Maimonides Quotes

Quotes tagged as "maimonides" Showing 1-5 of 5
Christopher Hitchens
“When Maimonides says that the Messiah will come but that 'he may tarry,' we see the origin of every Jewish shrug from Spinoza to Woody Allen.”
Christopher Hitchens, Letters to a Young Contrarian

Christopher Hitchens
“One notorious apikoros named Hiwa al-Balkhi, writing in ninth-century Persia, offered two hundred awkward questions to the faithful. He drew upon himself the usual thunderous curses—'may his name be forgotten, may his bones be worn to nothing'—along with detailed refutations and denunciations by Abraham ibn Ezra and others. These exciting anathemas, of course, ensured that his worrying 'questions' would remain current for as long as the Orthodox commentaries would be read. In this way, rather as when Maimonides says that the Messiah will come but that 'he may tarry,' Jewishness contrives irony at its own expense. If there is one characteristic of Jews that I admire, it is that irony is seldom if ever wasted on them.”
Christopher Hitchens, Hitch 22: A Memoir

“אל תחשוב שהסודות הגדולים האלה ידועים עד תכליתם וסופם לאחד מאתנו. לא! אלא שפעמים האמת מבהיקה לנו עד שאנו חושבים אותה לאור יום. אחרי-כן החומרים וההרגלים חוזרים ומסתירים אותה עד שאנו חוזרים להיות בלילה אפל, קרוב למה שהיינו בתחילה.”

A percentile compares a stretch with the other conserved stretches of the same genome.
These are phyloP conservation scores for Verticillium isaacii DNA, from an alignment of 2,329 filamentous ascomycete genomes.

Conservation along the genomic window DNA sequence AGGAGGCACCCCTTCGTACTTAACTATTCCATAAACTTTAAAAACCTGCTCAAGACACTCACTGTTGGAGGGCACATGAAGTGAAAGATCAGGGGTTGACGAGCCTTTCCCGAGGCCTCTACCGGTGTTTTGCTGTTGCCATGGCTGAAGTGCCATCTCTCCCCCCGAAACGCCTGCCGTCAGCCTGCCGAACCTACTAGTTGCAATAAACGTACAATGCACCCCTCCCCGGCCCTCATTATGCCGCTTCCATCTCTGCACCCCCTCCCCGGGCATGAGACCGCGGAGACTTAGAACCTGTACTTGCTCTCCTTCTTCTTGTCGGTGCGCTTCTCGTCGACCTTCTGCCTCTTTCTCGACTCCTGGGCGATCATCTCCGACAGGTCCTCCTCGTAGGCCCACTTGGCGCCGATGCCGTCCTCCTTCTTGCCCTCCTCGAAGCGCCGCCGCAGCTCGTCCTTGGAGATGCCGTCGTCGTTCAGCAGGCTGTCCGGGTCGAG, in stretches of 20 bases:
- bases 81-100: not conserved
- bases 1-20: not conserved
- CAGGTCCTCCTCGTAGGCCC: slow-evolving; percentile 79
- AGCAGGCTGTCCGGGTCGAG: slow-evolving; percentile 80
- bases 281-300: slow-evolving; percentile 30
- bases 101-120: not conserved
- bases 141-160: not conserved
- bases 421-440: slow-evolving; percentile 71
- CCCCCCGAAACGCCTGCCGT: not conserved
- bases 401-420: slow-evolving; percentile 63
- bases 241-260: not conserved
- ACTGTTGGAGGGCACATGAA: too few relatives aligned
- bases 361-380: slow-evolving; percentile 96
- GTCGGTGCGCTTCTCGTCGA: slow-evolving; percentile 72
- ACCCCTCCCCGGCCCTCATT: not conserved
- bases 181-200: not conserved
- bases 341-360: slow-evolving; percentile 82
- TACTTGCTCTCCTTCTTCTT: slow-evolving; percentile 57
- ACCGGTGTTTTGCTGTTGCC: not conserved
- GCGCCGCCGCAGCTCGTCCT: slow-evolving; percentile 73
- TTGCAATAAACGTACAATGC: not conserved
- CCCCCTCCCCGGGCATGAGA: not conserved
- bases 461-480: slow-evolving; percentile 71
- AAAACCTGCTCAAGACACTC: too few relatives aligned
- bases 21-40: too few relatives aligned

משה בן מימון, מורה נבוכים

Benjamin Netanyahu
“… the philosopher Moses Maimonides declared that the return to Israel was the only hope of an end to Jewish suffering at the hands of the Arabs, of whom he writes that ‘Never did a nation molest, degrade, debase, and hate us as much as they.”
Benjamin Netanyahu, A Durable Peace: Israel and its Place Among the Nations

Leo Strauss
“Owing to the position which “the science of kalām” acquired in Islam, the status of philosophy in Islam was intermediate between its status in Christianity and in Judaism. To turn therefore to the status of philosophy within Judaism, it is obvious that while no one can be learned in the sacred doctrine of Christianity without having had considerable philosophic training, one can be a perfectly competent talmudist without having had any philosophic training. Jews of the philosophic competence of Halevi and Maimonides took it for granted that being a Jew and being a philosopher are mutually exclusive. At first glance, Maimonides’ Guide for the Perplexed is the Jewish counterpart of Thomas Aquinas’ Summa Theologica; but the Guide never acquired within Judaism even a part of the authority which the Summa enjoyed within Christianity; not Maimonides’ Guide, but his Mishnah Torah, i.e., his codification of Jewish law, could be described as the Jewish counterpart to the Summa. Nothing is more revealing than the difference between the beginnings of the Guide and the Summa. The first article of the Summa deals with the question as to whether the sacred doctrine is required besides the philosophic disciplines: Thomas as it were justifies the sacred doctrine before the tribunal of philosophy. One cannot even imagine Maimonides opening the Guide, or any other work, with a discussion of the question as to whether the Halakha (the sacred Law) is required besides the philosophic disciplines.”
Leo Strauss, Persecution and the Art of Writing